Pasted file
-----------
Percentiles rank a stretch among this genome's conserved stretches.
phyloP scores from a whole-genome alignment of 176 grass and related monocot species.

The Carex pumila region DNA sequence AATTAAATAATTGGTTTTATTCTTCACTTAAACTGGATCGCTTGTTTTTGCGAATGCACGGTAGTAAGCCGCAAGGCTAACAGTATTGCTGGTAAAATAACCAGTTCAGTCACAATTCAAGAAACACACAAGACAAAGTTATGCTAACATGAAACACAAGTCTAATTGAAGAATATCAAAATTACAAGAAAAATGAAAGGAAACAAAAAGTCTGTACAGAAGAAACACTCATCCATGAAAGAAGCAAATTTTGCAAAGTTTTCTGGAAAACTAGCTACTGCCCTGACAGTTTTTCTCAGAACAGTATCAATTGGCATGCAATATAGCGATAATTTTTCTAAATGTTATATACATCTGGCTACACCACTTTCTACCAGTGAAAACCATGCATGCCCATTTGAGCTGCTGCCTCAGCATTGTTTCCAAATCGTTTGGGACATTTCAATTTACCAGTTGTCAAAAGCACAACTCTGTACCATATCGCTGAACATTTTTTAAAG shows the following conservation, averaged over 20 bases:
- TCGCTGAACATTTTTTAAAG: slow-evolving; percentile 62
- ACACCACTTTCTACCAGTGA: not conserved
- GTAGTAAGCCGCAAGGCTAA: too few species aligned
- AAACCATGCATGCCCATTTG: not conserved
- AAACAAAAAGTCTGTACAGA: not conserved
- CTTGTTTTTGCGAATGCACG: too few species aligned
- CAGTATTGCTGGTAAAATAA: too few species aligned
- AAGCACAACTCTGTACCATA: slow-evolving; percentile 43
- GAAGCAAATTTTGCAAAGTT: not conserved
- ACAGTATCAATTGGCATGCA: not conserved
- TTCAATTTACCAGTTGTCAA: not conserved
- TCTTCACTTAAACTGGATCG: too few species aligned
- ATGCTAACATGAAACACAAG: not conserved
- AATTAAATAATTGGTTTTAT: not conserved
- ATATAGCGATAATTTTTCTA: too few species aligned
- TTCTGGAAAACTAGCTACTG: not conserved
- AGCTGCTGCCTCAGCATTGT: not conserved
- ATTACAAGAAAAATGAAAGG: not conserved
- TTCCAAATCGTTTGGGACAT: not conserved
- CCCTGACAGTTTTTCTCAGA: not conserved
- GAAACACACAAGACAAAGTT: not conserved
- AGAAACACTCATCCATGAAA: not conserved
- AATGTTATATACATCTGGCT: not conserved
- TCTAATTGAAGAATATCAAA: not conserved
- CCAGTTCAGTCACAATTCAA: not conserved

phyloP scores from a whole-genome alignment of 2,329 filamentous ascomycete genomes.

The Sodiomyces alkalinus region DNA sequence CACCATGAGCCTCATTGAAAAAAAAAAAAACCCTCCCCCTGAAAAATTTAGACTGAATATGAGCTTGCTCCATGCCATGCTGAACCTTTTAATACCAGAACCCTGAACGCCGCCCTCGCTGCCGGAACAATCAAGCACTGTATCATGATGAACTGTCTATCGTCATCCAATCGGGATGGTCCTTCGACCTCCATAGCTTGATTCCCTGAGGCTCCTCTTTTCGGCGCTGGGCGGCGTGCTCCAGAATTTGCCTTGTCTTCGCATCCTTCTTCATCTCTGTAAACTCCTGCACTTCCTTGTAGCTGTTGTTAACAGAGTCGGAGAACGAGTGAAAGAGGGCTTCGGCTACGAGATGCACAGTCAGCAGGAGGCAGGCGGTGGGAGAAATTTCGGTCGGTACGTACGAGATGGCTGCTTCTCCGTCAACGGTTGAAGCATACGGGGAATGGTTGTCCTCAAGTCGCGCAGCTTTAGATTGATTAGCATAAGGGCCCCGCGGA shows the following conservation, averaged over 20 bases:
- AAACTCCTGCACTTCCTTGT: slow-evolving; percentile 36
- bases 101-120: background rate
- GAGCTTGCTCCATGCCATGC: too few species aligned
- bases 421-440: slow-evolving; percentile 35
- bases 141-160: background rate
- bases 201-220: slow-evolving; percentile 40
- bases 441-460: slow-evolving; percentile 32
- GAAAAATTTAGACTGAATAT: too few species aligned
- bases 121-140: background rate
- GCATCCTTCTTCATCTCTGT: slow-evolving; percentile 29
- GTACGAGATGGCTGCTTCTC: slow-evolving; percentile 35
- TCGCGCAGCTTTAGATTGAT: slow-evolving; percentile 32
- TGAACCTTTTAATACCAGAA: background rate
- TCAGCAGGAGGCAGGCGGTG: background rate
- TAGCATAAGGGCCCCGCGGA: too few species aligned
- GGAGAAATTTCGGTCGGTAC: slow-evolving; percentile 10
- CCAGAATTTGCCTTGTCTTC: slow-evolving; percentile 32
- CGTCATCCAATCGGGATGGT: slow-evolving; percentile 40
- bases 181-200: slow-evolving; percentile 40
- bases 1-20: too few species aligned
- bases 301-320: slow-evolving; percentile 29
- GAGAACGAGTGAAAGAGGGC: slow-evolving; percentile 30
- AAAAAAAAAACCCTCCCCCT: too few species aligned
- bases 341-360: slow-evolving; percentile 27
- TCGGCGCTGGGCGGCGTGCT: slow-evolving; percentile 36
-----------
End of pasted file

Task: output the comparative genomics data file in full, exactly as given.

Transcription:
Percentiles rank a stretch among this genome's conserved stretches.
phyloP scores from a whole-genome alignment of 176 grass and related monocot species.

The Carex pumila region DNA sequence AATTAAATAATTGGTTTTATTCTTCACTTAAACTGGATCGCTTGTTTTTGCGAATGCACGGTAGTAAGCCGCAAGGCTAACAGTATTGCTGGTAAAATAACCAGTTCAGTCACAATTCAAGAAACACACAAGACAAAGTTATGCTAACATGAAACACAAGTCTAATTGAAGAATATCAAAATTACAAGAAAAATGAAAGGAAACAAAAAGTCTGTACAGAAGAAACACTCATCCATGAAAGAAGCAAATTTTGCAAAGTTTTCTGGAAAACTAGCTACTGCCCTGACAGTTTTTCTCAGAACAGTATCAATTGGCATGCAATATAGCGATAATTTTTCTAAATGTTATATACATCTGGCTACACCACTTTCTACCAGTGAAAACCATGCATGCCCATTTGAGCTGCTGCCTCAGCATTGTTTCCAAATCGTTTGGGACATTTCAATTTACCAGTTGTCAAAAGCACAACTCTGTACCATATCGCTGAACATTTTTTAAAG shows the following conservation, averaged over 20 bases:
- TCGCTGAACATTTTTTAAAG: slow-evolving; percentile 62
- ACACCACTTTCTACCAGTGA: not conserved
- GTAGTAAGCCGCAAGGCTAA: too few species aligned
- AAACCATGCATGCCCATTTG: not conserved
- AAACAAAAAGTCTGTACAGA: not conserved
- CTTGTTTTTGCGAATGCACG: too few species aligned
- CAGTATTGCTGGTAAAATAA: too few species aligned
- AAGCACAACTCTGTACCATA: slow-evolving; percentile 43
- GAAGCAAATTTTGCAAAGTT: not conserved
- ACAGTATCAATTGGCATGCA: not conserved
- TTCAATTTACCAGTTGTCAA: not conserved
- TCTTCACTTAAACTGGATCG: too few species aligned
- ATGCTAACATGAAACACAAG: not conserved
- AATTAAATAATTGGTTTTAT: not conserved
- ATATAGCGATAATTTTTCTA: too few species aligned
- TTCTGGAAAACTAGCTACTG: not conserved
- AGCTGCTGCCTCAGCATTGT: not conserved
- ATTACAAGAAAAATGAAAGG: not conserved
- TTCCAAATCGTTTGGGACAT: not conserved
- CCCTGACAGTTTTTCTCAGA: not conserved
- GAAACACACAAGACAAAGTT: not conserved
- AGAAACACTCATCCATGAAA: not conserved
- AATGTTATATACATCTGGCT: not conserved
- TCTAATTGAAGAATATCAAA: not conserved
- CCAGTTCAGTCACAATTCAA: not conserved

phyloP scores from a whole-genome alignment of 2,329 filamentous ascomycete genomes.

The Sodiomyces alkalinus region DNA sequence CACCATGAGCCTCATTGAAAAAAAAAAAAACCCTCCCCCTGAAAAATTTAGACTGAATATGAGCTTGCTCCATGCCATGCTGAACCTTTTAATACCAGAACCCTGAACGCCGCCCTCGCTGCCGGAACAATCAAGCACTGTATCATGATGAACTGTCTATCGTCATCCAATCGGGATGGTCCTTCGACCTCCATAGCTTGATTCCCTGAGGCTCCTCTTTTCGGCGCTGGGCGGCGTGCTCCAGAATTTGCCTTGTCTTCGCATCCTTCTTCATCTCTGTAAACTCCTGCACTTCCTTGTAGCTGTTGTTAACAGAGTCGGAGAACGAGTGAAAGAGGGCTTCGGCTACGAGATGCACAGTCAGCAGGAGGCAGGCGGTGGGAGAAATTTCGGTCGGTACGTACGAGATGGCTGCTTCTCCGTCAACGGTTGAAGCATACGGGGAATGGTTGTCCTCAAGTCGCGCAGCTTTAGATTGATTAGCATAAGGGCCCCGCGGA shows the following conservation, averaged over 20 bases:
- AAACTCCTGCACTTCCTTGT: slow-evolving; percentile 36
- bases 101-120: background rate
- GAGCTTGCTCCATGCCATGC: too few species aligned
- bases 421-440: slow-evolving; percentile 35
- bases 141-160: background rate
- bases 201-220: slow-evolving; percentile 40
- bases 441-460: slow-evolving; percentile 32
- GAAAAATTTAGACTGAATAT: too few species aligned
- bases 121-140: background rate
- GCATCCTTCTTCATCTCTGT: slow-evolving; percentile 29
- GTACGAGATGGCTGCTTCTC: slow-evolving; percentile 35
- TCGCGCAGCTTTAGATTGAT: slow-evolving; percentile 32
- TGAACCTTTTAATACCAGAA: background rate
- TCAGCAGGAGGCAGGCGGTG: background rate
- TAGCATAAGGGCCCCGCGGA: too few species aligned
- GGAGAAATTTCGGTCGGTAC: slow-evolving; percentile 10
- CCAGAATTTGCCTTGTCTTC: slow-evolving; percentile 32
- CGTCATCCAATCGGGATGGT: slow-evolving; percentile 40
- bases 181-200: slow-evolving; percentile 40
- bases 1-20: too few species aligned
- bases 301-320: slow-evolving; percentile 29
- GAGAACGAGTGAAAGAGGGC: slow-evolving; percentile 30
- AAAAAAAAAACCCTCCCCCT: too few species aligned
- bases 341-360: slow-evolving; percentile 27
- TCGGCGCTGGGCGGCGTGCT: slow-evolving; percentile 36